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HomeNewsArchivesKEY WITNESS, SECURITY TOUTED IN MURDER TRIAL

KEY WITNESS, SECURITY TOUTED IN MURDER TRIAL

Dec. 5, 2002 – Attorney General Iver Stridiron said at a press conference on Thursday that he is "pleased" at the outcome of the trial this week of Wade "Yardie" Gumbs, who was convicted in Territorial Court on St. Thomas on Wednesday of first-degree murder.
Gumbs was sentenced to life in prison without parole plus 15 years for the possession of an unlicensed firearm during the commission of a violent crime.
Gumbs, described by authorities as one of the most notorious criminals in St. Thomas history, "will not spend his days in the Virgin Islands at Golden Grove prison," Stridiron said. "We will move him out of here." He said Gumbs will serve his life sentence at Wallens Ridge State Prison in Virginia.
Stridiron said a number of Gumbs' "henchmen" are incarcerated and awaiting trial. "Justice indeed does turn slowly, but we will continue to go after those individuals whose goal in life is to do criminal acts in this territory," the attorney general said.
He praised the U.S. Attorney's Office, the Police Department, the Victim Advocate Program and the key prosecution witness at the trial for helping to secure the conviction.
"I cannot say enough about the courage of this young woman," Stridiron said of the prosecution's main witness, who has not been identified. "This lady is one I think the entire community should use as a role model." Had she not come forward, he continued, "I believe that 'Yardie' Gumbs would have gone on intimidating people and, in my opinion, killing people."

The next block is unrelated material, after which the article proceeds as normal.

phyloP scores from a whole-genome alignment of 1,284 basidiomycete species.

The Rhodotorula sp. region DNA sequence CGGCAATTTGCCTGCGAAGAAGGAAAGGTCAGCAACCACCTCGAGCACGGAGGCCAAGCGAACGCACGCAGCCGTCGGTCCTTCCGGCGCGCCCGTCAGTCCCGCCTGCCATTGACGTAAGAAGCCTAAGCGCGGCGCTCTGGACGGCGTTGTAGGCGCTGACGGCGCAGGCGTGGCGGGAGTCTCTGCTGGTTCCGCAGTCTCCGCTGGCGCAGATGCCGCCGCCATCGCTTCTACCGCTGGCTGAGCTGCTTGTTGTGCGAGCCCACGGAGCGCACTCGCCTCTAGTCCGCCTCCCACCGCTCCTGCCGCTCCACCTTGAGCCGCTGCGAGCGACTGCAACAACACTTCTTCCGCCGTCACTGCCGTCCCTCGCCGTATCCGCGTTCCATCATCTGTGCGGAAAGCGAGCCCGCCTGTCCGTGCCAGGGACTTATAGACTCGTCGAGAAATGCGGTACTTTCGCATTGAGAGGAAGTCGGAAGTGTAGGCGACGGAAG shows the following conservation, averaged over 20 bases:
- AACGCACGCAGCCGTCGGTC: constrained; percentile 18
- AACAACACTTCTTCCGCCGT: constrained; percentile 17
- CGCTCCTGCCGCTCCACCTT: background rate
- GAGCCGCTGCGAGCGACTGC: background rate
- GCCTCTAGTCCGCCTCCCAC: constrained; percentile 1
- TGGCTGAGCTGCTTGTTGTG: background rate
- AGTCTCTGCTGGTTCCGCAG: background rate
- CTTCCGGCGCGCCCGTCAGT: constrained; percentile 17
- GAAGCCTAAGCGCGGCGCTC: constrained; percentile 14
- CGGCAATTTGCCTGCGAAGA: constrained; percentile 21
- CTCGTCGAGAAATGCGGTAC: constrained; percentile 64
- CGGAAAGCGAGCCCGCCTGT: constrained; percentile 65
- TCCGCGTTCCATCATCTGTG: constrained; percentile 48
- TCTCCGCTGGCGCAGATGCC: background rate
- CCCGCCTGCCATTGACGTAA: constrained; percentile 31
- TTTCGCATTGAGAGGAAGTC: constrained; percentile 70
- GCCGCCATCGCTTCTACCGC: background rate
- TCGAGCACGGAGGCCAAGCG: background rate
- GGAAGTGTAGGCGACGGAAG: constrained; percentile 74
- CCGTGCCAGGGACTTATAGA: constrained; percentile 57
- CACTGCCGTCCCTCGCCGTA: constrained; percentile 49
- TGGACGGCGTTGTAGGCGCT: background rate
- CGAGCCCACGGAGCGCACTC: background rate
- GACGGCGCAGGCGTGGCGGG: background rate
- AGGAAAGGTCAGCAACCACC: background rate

Assistant Police Commissioner Bruce Hamlin said Victim Advocate Program "played a major role in placing the victim and her family in special care." Ironically, it was announced this week that the program will cease operations at the end of this month.
Assistant Attorney General Martin Alperen, who headed the prosecution, said the heavy and highly visible security at the Territorial Court complex "was vitally important, because it helped to create an intimidation-free atmosphere." This, he said, made the witnesses and the jurors feel more comfortable. He also said that having a sequestered jury also helped the case.
Stridiron said his office has proposed two crime-fighting measures that he hopes Gov. Charles W. Turnbull will support:
– An anti-loitering law to get criminals off the street, especially in high-crime areas such as the Savan neighborhood where Gumbs fatally shot Rudolph Fleming last December.
– A DNA databank for the territory that would allow for biological evidence collected at crime scenes to be cross-checked with the DNA — the unique genetic cellular makeup — of persons linked to other crimes.
"We're moving in those areas that will help us reduce the incidence of crime," Stridiron said.

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